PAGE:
Heading into the 2009 season, Toronto lefty Ricky Romero was viewed as something of a disappointment. The Blue Jays ponied up $2.4 million to make Romero the 6th overall pick in the 2005 draft out of Cal State Fullerton. Many fans and analysts derided the selection, noting the club passed up more heralded talents such as Troy Tulowitzki, Cameron Maybin, Andrew McCutchen and Jay Bruce.
It’s not that Romero had been a “bust”, mind, you. He just hadn’t really stood out. While Tulowitzki, Maybin, McCutchen and Bruce went on to become prospect darlings and organizational building blocks, Romero entered the ’09 season as the third-best lefty pitching prospect in the Toronto system (behind Brett Cecil and Brad Mills), according to Baseball America.
His peripherals in the minors, while not poor, were bland. Romero punched out seven batters per nine innings, while generously dishing out free passes (3.8 BB/9). Baseball America called him a future “number 3 or 4 starter.” Truth be told, most teams would gladly take such production from a first-rounder. But having selected Romero at the expense of five-tool talents, the Jays were left wanting more.
So far in 2009, Romero has at least slightly eased the pain of passing on the Tulowitzkis and McCutchens of the world. In 14 starts, the 6-1, 200 pounder has compiled a 3.25 ERA. How has Romero come to post the 7th-lowest ERA in the A.L., and what should we expect moving forward? Let’s try to answer those questions.
While Romero has been legitimately impressive, a closer look at his numbers reveals a discord between his ERA and fielding-independent stats. Ricky has racked up 7.59 K/9, while issuing 3.45 BB/9. His Expected Fielding Independent ERA (XFIP, based on a pitcher’s strikeouts, walks and a normalized HR/FB ratio to root out extreme performances on flyballs) is 3.98. Not that there’s anything wrong with that: Romero’s XFIP ranks 9th in the A.L. But, he has benefitted from an 84.8% strand rate, which is a good 13-14% above the league average.
The former Titan totes a four-pitch mix, keeping hitters off balance with a 91 MPH fastball (thrown 51.9% of the time), 83 MPH slider (15.1%), 77 MPH curve (10%) and an 84 MPH changeup (23.1%). Romero’s heater (-0.83 runs/100 pitches) and slider (-1.12) haven’t been instilling fear into the opposition, but his curve has been above average (+0.26) and the changeup has been superb (+3.45).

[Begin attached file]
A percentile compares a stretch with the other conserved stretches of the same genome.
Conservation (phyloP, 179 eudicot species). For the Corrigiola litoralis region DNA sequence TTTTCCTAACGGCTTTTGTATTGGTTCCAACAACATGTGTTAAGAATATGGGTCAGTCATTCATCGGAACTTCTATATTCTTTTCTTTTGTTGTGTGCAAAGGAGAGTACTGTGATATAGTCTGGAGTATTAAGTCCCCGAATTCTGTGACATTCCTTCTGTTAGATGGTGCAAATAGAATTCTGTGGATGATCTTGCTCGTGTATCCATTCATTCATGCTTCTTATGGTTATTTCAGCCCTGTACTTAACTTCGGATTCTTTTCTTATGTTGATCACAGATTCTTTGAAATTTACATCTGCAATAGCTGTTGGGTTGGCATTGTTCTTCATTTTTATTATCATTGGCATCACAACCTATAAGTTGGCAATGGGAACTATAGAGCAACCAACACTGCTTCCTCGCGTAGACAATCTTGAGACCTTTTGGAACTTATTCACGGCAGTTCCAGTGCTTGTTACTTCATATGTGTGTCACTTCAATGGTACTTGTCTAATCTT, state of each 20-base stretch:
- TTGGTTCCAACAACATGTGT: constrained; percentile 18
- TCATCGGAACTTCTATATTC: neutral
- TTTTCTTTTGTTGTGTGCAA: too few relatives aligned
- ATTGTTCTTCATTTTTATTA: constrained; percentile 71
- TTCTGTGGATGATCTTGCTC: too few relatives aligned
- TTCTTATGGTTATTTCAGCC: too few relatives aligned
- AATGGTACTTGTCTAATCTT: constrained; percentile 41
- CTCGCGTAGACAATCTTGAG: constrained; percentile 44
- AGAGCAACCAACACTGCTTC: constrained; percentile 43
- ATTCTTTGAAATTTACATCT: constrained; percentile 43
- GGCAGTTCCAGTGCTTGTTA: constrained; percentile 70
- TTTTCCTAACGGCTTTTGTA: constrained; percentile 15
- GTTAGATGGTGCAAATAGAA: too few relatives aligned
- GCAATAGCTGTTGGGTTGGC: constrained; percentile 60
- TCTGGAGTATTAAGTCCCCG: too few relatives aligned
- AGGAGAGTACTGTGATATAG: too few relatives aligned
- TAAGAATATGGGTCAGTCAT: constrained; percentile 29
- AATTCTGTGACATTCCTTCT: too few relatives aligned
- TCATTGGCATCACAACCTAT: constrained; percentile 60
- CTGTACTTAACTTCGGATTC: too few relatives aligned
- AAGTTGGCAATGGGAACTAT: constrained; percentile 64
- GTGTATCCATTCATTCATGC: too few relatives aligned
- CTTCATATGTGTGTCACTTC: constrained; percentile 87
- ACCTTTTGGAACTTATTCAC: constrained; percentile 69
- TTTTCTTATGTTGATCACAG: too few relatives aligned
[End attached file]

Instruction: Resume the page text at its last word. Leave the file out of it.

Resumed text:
Romero has long been noted for pulling the string well, which helps to explain his reverse platoon split (.228/.321/.371 vs. RHB, .314/.352/.559 vs. LHB). That trend was also present throughout his minor league career. According to Minor League Splits, Romero had a 4.50 FIP against lefty batters (4.56 BB/9) and a 4.25 mark against righties (3.33 BB/9).
The 24 year-old still isn’t showing the best of control. Romero has placed 46.6% of his pitches within the strike zone (49.3% MLB average), while tossing a first-pitch strike 56.8% of the time (58% MLB avg). On the other hand, Ricky is getting a decent number of outside swings (hitters are chasing 26.9% of his offerings out of the zone, compared to the 25 percent MLB average) and he has a quality contact rate (76.4%, 80.7% MLB avg).
Romero hasn’t been as impressive as his ERA would imply, but he has certainly been a quality starter in his first foray in the majors. He’s missing a decent number of bats with a deep arsenal of pitches, while also keeping the ball on the turf (51.8 GB%). The question moving forward will be: can he limit the walks? Intermittent control plagued Romero throughout his minor league career. For what it’s worth, ZiPS is predicting Romero to return to Earth with a big thud (5.46 ERA, 5.33 K/9 and 4.89 BB/9 during the rest of the 2009 season).
That seems awfully harsh. Granted, Romero toils in the ultra-competitive A.L. East, with a troubling history of missing his spots in the minors. And it’s also true that we’re examining what amounts to a half-season’s worth of data in the majors. But there’s nothing that screams “fluke” in Romero’s big league numbers. He definitely won’t continue posting an ERA in the low three’s, but it seems reasonable to hope for a mark in the low four’s from here on out. Romero is no future ace, but he’s also not a lost cause by any stretch of the imagination.
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